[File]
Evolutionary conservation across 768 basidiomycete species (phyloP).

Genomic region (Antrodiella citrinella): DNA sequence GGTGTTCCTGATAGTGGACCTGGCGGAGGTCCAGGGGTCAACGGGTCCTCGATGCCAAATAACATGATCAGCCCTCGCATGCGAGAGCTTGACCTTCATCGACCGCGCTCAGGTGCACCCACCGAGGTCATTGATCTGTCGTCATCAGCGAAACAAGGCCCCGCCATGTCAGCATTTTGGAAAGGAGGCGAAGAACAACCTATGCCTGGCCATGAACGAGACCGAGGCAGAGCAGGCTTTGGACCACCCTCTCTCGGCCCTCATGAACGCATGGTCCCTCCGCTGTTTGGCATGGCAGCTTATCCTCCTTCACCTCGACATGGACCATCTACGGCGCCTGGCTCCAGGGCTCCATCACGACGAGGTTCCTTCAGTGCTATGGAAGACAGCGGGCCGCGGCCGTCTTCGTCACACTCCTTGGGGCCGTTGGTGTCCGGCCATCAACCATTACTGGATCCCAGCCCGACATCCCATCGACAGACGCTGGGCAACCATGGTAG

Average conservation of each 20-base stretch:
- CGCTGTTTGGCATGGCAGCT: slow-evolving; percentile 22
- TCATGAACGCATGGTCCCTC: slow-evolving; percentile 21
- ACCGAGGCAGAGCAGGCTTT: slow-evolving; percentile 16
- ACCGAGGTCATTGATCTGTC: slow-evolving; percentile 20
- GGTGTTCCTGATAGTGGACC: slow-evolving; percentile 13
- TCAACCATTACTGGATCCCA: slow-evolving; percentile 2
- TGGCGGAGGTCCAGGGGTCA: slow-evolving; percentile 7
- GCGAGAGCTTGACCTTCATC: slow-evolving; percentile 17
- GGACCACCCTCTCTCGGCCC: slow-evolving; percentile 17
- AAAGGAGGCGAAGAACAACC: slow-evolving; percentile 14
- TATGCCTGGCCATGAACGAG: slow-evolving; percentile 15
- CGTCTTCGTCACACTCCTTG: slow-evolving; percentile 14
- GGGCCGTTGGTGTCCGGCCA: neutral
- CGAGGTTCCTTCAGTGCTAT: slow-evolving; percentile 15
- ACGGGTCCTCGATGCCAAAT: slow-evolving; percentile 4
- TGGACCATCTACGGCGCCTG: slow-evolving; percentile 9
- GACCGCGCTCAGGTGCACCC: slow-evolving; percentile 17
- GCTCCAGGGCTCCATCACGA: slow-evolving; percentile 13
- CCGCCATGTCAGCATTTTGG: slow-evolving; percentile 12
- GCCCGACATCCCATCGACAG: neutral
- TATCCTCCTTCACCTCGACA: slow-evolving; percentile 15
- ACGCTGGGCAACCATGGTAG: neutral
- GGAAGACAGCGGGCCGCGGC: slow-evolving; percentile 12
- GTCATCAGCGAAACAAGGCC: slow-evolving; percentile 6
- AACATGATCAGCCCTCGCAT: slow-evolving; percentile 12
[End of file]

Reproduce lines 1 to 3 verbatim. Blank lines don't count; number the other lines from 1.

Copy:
Evolutionary conservation across 768 basidiomycete species (phyloP).

Genomic region (Antrodiella citrinella): DNA sequence GGTGTTCCTGATAGTGGACCTGGCGGAGGTCCAGGGGTCAACGGGTCCTCGATGCCAAATAACATGATCAGCCCTCGCATGCGAGAGCTTGACCTTCATCGACCGCGCTCAGGTGCACCCACCGAGGTCATTGATCTGTCGTCATCAGCGAAACAAGGCCCCGCCATGTCAGCATTTTGGAAAGGAGGCGAAGAACAACCTATGCCTGGCCATGAACGAGACCGAGGCAGAGCAGGCTTTGGACCACCCTCTCTCGGCCCTCATGAACGCATGGTCCCTCCGCTGTTTGGCATGGCAGCTTATCCTCCTTCACCTCGACATGGACCATCTACGGCGCCTGGCTCCAGGGCTCCATCACGACGAGGTTCCTTCAGTGCTATGGAAGACAGCGGGCCGCGGCCGTCTTCGTCACACTCCTTGGGGCCGTTGGTGTCCGGCCATCAACCATTACTGGATCCCAGCCCGACATCCCATCGACAGACGCTGGGCAACCATGGTAG

Average conservation of each 20-base stretch: